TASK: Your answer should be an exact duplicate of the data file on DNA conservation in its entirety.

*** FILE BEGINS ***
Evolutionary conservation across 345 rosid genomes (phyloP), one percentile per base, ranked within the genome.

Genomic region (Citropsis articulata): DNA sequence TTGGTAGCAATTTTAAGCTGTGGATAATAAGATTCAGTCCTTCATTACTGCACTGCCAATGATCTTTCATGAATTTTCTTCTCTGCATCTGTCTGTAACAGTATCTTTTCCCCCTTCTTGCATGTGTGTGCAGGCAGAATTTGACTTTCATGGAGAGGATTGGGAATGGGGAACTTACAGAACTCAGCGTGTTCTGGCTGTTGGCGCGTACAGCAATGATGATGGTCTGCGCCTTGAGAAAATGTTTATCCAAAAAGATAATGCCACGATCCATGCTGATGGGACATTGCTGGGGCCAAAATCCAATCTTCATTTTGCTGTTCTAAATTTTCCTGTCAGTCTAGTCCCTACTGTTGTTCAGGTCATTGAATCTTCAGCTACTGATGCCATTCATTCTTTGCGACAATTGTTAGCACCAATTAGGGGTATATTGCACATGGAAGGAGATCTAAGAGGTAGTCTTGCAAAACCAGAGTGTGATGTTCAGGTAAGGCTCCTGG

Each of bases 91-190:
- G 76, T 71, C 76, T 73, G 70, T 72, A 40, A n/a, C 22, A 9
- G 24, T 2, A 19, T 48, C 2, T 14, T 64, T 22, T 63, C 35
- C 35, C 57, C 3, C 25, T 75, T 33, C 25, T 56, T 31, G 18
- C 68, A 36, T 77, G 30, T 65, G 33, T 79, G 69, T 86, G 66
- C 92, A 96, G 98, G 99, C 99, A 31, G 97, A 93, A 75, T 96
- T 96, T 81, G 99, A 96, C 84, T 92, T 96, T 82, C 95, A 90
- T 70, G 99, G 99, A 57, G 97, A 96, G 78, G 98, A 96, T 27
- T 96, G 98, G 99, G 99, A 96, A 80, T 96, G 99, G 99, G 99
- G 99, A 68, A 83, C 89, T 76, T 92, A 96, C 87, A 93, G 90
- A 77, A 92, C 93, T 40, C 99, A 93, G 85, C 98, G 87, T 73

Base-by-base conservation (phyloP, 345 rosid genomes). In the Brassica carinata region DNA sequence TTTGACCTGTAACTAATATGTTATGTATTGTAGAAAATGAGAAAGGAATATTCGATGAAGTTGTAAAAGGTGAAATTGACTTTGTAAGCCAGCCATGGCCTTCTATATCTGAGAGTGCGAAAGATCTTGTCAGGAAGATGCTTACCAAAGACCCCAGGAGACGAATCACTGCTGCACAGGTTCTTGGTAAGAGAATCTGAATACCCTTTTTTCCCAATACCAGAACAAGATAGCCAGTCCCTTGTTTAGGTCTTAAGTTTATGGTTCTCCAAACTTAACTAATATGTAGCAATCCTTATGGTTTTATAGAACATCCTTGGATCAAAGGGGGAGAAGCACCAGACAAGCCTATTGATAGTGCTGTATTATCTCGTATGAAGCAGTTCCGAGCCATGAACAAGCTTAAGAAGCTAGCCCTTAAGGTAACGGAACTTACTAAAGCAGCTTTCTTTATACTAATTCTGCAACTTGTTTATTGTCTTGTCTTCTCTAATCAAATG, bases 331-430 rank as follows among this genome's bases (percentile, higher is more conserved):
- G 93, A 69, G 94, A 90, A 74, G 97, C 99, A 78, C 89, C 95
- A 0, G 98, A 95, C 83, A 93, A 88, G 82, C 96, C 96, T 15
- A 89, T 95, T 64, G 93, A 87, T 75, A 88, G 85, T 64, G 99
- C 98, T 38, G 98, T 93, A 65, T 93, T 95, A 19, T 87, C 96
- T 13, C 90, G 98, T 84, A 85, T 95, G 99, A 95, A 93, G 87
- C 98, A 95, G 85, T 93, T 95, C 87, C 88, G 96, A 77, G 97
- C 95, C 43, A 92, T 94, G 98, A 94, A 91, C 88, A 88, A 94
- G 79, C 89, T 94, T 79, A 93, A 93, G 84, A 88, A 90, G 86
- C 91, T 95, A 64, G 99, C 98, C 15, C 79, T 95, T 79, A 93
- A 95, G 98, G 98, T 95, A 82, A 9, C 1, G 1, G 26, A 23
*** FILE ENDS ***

Evolutionary conservation across 345 rosid genomes (phyloP), one percentile per base, ranked within the genome.

Genomic region (Citropsis articulata): DNA sequence TTGGTAGCAATTTTAAGCTGTGGATAATAAGATTCAGTCCTTCATTACTGCACTGCCAATGATCTTTCATGAATTTTCTTCTCTGCATCTGTCTGTAACAGTATCTTTTCCCCCTTCTTGCATGTGTGTGCAGGCAGAATTTGACTTTCATGGAGAGGATTGGGAATGGGGAACTTACAGAACTCAGCGTGTTCTGGCTGTTGGCGCGTACAGCAATGATGATGGTCTGCGCCTTGAGAAAATGTTTATCCAAAAAGATAATGCCACGATCCATGCTGATGGGACATTGCTGGGGCCAAAATCCAATCTTCATTTTGCTGTTCTAAATTTTCCTGTCAGTCTAGTCCCTACTGTTGTTCAGGTCATTGAATCTTCAGCTACTGATGCCATTCATTCTTTGCGACAATTGTTAGCACCAATTAGGGGTATATTGCACATGGAAGGAGATCTAAGAGGTAGTCTTGCAAAACCAGAGTGTGATGTTCAGGTAAGGCTCCTGG

Each of bases 91-190:
- G 76, T 71, C 76, T 73, G 70, T 72, A 40, A n/a, C 22, A 9
- G 24, T 2, A 19, T 48, C 2, T 14, T 64, T 22, T 63, C 35
- C 35, C 57, C 3, C 25, T 75, T 33, C 25, T 56, T 31, G 18
- C 68, A 36, T 77, G 30, T 65, G 33, T 79, G 69, T 86, G 66
- C 92, A 96, G 98, G 99, C 99, A 31, G 97, A 93, A 75, T 96
- T 96, T 81, G 99, A 96, C 84, T 92, T 96, T 82, C 95, A 90
- T 70, G 99, G 99, A 57, G 97, A 96, G 78, G 98, A 96, T 27
- T 96, G 98, G 99, G 99, A 96, A 80, T 96, G 99, G 99, G 99
- G 99, A 68, A 83, C 89, T 76, T 92, A 96, C 87, A 93, G 90
- A 77, A 92, C 93, T 40, C 99, A 93, G 85, C 98, G 87, T 73

Base-by-base conservation (phyloP, 345 rosid genomes). In the Brassica carinata region DNA sequence TTTGACCTGTAACTAATATGTTATGTATTGTAGAAAATGAGAAAGGAATATTCGATGAAGTTGTAAAAGGTGAAATTGACTTTGTAAGCCAGCCATGGCCTTCTATATCTGAGAGTGCGAAAGATCTTGTCAGGAAGATGCTTACCAAAGACCCCAGGAGACGAATCACTGCTGCACAGGTTCTTGGTAAGAGAATCTGAATACCCTTTTTTCCCAATACCAGAACAAGATAGCCAGTCCCTTGTTTAGGTCTTAAGTTTATGGTTCTCCAAACTTAACTAATATGTAGCAATCCTTATGGTTTTATAGAACATCCTTGGATCAAAGGGGGAGAAGCACCAGACAAGCCTATTGATAGTGCTGTATTATCTCGTATGAAGCAGTTCCGAGCCATGAACAAGCTTAAGAAGCTAGCCCTTAAGGTAACGGAACTTACTAAAGCAGCTTTCTTTATACTAATTCTGCAACTTGTTTATTGTCTTGTCTTCTCTAATCAAATG, bases 331-430 rank as follows among this genome's bases (percentile, higher is more conserved):
- G 93, A 69, G 94, A 90, A 74, G 97, C 99, A 78, C 89, C 95
- A 0, G 98, A 95, C 83, A 93, A 88, G 82, C 96, C 96, T 15
- A 89, T 95, T 64, G 93, A 87, T 75, A 88, G 85, T 64, G 99
- C 98, T 38, G 98, T 93, A 65, T 93, T 95, A 19, T 87, C 96
- T 13, C 90, G 98, T 84, A 85, T 95, G 99, A 95, A 93, G 87
- C 98, A 95, G 85, T 93, T 95, C 87, C 88, G 96, A 77, G 97
- C 95, C 43, A 92, T 94, G 98, A 94, A 91, C 88, A 88, A 94
- G 79, C 89, T 94, T 79, A 93, A 93, G 84, A 88, A 90, G 86
- C 91, T 95, A 64, G 99, C 98, C 15, C 79, T 95, T 79, A 93
- A 95, G 98, G 98, T 95, A 82, A 9, C 1, G 1, G 26, A 23